Speedy Tolliver passes

Roy Odell “Speedy” Tolliver, a popular and beloved banjo and fiddle player in the greater Washington, DC area, passed away on September 18. He was 99 years of age.

Speedy was born in southwestern Virginia into a large musical family. After suffering a hearing loss in one ear from a severe infection, he spent most of his recuperation period with the other ear tuned to his family’s radio. He developed a fascination for mountain and string band music, and soon learned to play the fiddle and banjo. When the first country music recordings were made in nearby Bristol in 1927, he was only nine years old. But that music found its way into his young ear and hands.

When Speedy was 21, he headed off with his banjo to try and earn a living as a musician in the nation’s capitol. There a commercial music scene existed, and he found work with a number of hillbilly bands. He played fiddle with The Lee Highway Boys, and found himself performing with Hoss Clark. One of his chief claims to fame is having been the banjo instructor for a young Roy Clark, Hoss’ son, who went on to be one of the most visible bluegrass banjo players in the world through his association with the Hee-Haw television program.

He was completely self-taught musician, learning everything he knew by ear, using the skills he developed living near Whitetop Mountain.

By 1950, Tolliver had started to settle down, and left the music business to support his wife and family. He found work with the federal government, though he continued to play old time and bluegrass in and around DC, and on occasional overseas tours. He continued to play well into his nineties and released a fiddle album, Now and Then in 2005. He received a Virginia Heritage Award in 2009 from the Virginia Commission for the Arts.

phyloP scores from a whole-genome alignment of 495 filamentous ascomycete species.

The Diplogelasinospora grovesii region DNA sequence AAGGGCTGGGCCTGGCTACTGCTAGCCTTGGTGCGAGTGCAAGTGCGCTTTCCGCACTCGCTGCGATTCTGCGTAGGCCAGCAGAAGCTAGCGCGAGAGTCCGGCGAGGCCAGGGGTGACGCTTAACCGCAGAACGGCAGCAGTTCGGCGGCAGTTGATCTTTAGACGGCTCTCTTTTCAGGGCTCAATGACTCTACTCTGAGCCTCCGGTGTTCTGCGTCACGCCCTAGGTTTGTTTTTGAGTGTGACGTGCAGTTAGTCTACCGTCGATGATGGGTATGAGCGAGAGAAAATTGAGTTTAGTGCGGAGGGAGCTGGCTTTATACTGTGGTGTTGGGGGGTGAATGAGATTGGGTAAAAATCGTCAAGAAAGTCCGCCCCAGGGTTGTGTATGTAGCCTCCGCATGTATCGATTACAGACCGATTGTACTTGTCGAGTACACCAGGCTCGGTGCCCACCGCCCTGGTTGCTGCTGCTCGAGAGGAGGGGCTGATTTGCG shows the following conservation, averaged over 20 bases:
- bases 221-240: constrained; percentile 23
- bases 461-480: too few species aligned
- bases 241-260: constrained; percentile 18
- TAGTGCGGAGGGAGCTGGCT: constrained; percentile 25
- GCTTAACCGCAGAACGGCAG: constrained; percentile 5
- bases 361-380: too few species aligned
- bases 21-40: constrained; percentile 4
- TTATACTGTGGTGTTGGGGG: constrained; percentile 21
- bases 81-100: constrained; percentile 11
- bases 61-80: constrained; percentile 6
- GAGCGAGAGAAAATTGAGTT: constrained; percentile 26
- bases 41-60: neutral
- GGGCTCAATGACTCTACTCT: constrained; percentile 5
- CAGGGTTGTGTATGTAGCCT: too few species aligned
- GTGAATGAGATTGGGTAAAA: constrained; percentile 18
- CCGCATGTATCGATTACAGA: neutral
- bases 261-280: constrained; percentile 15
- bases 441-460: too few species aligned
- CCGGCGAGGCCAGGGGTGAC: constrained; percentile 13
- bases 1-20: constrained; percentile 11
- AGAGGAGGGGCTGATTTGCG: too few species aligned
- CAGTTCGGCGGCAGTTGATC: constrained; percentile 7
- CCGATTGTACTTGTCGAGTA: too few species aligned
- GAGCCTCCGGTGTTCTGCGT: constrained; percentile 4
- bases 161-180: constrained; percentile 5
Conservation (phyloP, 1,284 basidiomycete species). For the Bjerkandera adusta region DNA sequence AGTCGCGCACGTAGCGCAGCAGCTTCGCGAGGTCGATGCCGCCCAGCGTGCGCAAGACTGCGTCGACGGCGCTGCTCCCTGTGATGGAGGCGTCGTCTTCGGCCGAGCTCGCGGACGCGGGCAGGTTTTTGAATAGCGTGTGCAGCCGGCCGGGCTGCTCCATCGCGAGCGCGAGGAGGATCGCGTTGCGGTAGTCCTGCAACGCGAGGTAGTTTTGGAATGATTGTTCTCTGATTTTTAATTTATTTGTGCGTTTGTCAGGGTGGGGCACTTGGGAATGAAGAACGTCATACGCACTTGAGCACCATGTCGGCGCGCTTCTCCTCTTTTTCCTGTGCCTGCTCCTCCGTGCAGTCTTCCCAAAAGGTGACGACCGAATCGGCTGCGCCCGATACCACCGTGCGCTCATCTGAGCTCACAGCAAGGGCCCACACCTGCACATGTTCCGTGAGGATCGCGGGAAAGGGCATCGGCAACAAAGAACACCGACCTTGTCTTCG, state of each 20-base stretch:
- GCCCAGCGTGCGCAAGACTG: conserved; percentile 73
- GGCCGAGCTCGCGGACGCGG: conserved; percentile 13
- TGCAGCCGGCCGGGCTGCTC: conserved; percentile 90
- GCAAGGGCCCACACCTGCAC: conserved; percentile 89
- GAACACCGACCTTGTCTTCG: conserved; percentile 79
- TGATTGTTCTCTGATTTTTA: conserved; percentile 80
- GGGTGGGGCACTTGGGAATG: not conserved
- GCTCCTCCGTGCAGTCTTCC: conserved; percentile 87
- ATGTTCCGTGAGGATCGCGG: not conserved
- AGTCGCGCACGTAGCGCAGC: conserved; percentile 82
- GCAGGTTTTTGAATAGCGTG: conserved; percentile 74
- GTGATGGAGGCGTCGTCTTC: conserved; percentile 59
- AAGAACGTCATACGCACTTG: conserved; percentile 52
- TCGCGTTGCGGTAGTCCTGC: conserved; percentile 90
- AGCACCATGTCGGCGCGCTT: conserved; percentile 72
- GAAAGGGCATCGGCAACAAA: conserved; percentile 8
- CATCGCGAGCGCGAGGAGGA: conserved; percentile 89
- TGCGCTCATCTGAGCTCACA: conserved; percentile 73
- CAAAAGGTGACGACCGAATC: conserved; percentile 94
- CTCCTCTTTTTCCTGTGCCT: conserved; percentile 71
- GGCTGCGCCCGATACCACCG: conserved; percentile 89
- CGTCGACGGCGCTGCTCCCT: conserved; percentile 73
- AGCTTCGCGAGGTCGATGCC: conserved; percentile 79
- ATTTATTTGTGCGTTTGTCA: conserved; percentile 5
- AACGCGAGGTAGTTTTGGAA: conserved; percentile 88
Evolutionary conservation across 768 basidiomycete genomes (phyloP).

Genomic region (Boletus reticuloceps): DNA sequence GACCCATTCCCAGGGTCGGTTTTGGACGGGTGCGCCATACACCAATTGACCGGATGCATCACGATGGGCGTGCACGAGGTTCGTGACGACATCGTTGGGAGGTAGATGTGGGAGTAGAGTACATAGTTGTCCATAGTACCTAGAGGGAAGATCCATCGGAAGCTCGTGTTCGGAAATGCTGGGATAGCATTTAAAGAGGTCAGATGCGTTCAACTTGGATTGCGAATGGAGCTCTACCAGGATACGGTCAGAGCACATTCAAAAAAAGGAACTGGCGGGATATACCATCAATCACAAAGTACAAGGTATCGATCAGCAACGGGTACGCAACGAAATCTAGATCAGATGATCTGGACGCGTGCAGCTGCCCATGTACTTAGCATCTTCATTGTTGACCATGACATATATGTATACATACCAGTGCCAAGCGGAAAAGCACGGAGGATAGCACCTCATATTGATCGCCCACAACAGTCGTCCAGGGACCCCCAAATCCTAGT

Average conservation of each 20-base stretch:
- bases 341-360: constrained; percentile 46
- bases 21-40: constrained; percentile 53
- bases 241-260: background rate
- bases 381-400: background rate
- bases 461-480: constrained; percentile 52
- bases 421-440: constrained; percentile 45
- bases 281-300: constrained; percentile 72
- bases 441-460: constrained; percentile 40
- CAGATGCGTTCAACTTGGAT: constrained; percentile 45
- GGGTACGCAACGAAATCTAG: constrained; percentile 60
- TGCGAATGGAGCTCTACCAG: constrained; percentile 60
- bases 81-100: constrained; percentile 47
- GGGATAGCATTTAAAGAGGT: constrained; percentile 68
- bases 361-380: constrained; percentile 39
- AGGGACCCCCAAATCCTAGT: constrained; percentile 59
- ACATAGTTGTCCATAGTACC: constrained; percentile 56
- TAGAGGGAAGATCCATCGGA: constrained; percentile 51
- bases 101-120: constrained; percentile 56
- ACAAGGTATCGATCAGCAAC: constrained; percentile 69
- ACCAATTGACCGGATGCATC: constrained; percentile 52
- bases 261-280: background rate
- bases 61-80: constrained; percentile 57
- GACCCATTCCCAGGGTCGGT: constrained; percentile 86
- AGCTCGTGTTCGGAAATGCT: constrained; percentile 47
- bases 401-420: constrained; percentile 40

Folks in the capitol area were very fond of Speedy for his lively performances, and his witty remarks. One that has survived his passing is him saying that, “I’d rather wear out than rust out.”

The family will receive visitors on Friday (9/22) at Murphy’s Funeral Home in Arlington from 5:30-8:00 p.m. The funeral will be held there on Saturday at 10:00 a.m.

In lieu of flowers, they request that a donation be made to the Salvation Army in his name.

R.I.P., Speedy Tolliver.

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About the Author

John Lawless

John had served as primary author and editor for The Bluegrass Blog from its launch in 2006 until being folded into Bluegrass Today in September of 2011. He continues in that capacity here, managing a strong team of columnists and correspondents.

  • Ol’ Blue

    Had the honor of meeting and picking with Speedy back in the 70’s in Woodbridge Virginia. Condolences go out to the family.